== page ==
We’ll never thank Chintan Vaishnav enough for arranging our visit to the MIT Media Lab and OLPC Foundation, impressive places where to work (or study, of course: actually, a place to learn, either official role you get there with), really interdisciplinary.
MIT Media Lab
We there were presented a couple of very interesting projects:
Jay Silver kindly introduced us to the rudiments of Scratch and how to get started on this tool. Actually, I still wonder whether it is a game, a multimedia design and production tool, an educational technology, a collaborative web 2.0 networking social software or all of them.
It then was turn for Leo Burd’s thesis Technological Initiatives for Social Empowerment: Design Experiments in Technology-Supported Youth Participation and Local Civic Engagement, most commonly known as What’s Up.
The project joins best of both worlds in VoIP, mobile telephony and social software for community building. The idea is that while the Web is quite spread, in most developing countries the ICT revolution is clearly led by mobile phones. Thus, What’s Up presents the usual community site but empowered with VoIP and all kinds of mobile enhanced features, just like SMS posted text and vodcasts.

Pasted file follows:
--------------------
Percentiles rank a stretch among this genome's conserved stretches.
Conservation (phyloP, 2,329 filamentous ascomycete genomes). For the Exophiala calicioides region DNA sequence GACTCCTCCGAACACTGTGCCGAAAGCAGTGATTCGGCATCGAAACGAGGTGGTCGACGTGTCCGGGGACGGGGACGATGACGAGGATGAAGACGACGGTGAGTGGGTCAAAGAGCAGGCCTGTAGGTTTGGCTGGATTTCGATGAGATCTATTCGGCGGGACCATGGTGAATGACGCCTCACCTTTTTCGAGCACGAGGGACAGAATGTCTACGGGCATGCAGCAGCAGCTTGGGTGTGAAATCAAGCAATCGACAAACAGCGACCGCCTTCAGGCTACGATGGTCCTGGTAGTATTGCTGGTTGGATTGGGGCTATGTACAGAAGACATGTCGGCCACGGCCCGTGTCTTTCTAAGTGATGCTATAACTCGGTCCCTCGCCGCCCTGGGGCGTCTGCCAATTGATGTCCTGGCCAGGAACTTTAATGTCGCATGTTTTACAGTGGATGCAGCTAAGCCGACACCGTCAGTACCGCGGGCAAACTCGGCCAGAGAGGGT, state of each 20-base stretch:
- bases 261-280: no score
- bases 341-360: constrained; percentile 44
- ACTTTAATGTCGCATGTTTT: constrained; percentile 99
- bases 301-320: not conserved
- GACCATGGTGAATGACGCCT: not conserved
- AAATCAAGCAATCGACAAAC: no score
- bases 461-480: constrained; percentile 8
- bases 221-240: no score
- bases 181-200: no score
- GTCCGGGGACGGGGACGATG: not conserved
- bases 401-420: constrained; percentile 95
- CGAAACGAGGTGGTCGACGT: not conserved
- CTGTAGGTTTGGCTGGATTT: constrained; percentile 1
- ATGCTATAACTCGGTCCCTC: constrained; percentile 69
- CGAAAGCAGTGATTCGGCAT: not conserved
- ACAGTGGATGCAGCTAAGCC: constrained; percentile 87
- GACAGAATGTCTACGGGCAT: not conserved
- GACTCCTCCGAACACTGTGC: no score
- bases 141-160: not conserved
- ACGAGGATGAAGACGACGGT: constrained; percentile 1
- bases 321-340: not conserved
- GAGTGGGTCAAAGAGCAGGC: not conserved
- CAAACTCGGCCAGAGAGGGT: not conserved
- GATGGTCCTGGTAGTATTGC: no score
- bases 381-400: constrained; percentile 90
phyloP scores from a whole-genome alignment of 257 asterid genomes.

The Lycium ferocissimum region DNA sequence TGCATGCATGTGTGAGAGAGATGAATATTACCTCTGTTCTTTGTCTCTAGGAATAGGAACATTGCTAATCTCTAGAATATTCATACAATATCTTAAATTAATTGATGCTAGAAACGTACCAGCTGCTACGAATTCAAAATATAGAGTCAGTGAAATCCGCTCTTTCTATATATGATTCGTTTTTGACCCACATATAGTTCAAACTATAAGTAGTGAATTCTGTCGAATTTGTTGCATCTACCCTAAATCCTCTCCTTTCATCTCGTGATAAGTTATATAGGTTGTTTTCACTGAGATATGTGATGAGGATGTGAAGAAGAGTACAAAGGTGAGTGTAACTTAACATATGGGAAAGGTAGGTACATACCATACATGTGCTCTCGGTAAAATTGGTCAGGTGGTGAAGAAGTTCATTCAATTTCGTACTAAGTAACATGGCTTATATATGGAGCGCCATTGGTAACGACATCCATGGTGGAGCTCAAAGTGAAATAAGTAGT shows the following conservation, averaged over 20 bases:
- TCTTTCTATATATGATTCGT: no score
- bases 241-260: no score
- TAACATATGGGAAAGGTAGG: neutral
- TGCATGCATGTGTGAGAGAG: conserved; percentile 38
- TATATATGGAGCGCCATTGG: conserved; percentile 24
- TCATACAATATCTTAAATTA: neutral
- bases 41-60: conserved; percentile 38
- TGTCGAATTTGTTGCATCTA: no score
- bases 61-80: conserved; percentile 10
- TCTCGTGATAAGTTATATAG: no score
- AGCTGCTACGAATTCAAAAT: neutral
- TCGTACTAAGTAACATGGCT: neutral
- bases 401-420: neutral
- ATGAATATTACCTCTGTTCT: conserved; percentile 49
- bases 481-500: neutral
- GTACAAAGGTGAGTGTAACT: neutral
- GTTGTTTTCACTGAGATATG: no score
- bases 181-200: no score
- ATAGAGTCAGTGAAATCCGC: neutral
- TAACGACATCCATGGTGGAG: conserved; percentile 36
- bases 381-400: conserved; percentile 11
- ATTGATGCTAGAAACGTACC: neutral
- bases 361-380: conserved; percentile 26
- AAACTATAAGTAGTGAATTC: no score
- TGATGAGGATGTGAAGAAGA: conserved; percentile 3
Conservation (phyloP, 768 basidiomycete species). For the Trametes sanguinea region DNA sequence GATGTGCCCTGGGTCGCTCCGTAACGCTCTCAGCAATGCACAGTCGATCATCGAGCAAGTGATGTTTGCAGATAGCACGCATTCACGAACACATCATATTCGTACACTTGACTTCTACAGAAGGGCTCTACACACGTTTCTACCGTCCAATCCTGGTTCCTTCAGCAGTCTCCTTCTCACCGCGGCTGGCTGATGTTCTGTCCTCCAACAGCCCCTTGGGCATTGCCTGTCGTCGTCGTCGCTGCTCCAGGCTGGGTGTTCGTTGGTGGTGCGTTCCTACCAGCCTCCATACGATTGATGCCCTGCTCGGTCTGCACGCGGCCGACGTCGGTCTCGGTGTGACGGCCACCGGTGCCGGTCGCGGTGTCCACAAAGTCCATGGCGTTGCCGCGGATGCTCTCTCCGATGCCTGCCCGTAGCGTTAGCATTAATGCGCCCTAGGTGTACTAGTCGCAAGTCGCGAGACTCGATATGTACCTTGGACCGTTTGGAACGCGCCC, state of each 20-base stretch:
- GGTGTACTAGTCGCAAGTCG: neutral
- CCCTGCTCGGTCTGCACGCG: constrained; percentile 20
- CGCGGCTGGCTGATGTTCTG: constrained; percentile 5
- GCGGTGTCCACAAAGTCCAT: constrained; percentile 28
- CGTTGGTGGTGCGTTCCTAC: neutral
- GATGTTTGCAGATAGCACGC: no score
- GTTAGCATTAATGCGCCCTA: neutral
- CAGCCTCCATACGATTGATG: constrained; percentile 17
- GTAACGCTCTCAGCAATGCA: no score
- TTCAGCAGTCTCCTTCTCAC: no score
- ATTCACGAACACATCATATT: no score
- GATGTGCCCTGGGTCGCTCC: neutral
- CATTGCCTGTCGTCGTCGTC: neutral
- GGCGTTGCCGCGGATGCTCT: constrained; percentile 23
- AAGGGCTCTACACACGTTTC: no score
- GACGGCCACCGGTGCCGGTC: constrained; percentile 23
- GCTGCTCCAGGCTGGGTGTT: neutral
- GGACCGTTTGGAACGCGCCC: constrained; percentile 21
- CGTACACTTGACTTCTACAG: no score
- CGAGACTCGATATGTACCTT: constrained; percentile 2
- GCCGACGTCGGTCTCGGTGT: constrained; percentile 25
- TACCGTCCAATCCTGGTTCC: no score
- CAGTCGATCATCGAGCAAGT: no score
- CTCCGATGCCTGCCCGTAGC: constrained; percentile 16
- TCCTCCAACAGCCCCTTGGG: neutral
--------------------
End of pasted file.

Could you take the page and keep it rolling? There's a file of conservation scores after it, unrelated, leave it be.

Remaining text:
One Laptop per Child Foundation
XO Laptop (AKA “OLPC” Laptop)
A year and a half ago I wrote Negroponte and the Web 2.0 or the Four Classes of the Digital Divide to state that Nicholas Negroponte’s effort to bridge the digital divide will be worthless if digital literacy and provision of content and services did not accompany the infrastructures revolution and diffusion. Having Samuel Klein as spokesman or PR representative makes a tacit statement on what the One Laptop per Child Project is about: it is not about delivering laptops to children, is about opening them the gates of content, which is the real issue.
As he himself explained, every activity has comunity around it, being the goal to build education networks, an example of it the installation of Moodle for some community projects, being the management and coordination of this free software LMS done by the same educational institutions that provide wireless connectivity to the laptops.
The commitment with content can be on the other hand exemplified with the Summer of Content 2007 initiative to provide content to be packeted with the XO laptop.
- MIT: Media Lab, Stata Center, Press, by Daithí Mac Síthigh
- MIT: One Laptop Per Child, by Daisy Pignetti
- ‘$100 laptop’ production begins
SDP 2007 related posts (2007)
If you need to cite this article in a formal way (i.e. for bibliographical purposes) I dare suggest:
Peña-López, I. (2007) “OII SDP 2007 (Break): Visit to the MIT Media Lab and One Laptop per Child Foundation” In ICTlogy,
#46, July 2007. Barcelona: ICTlogy.
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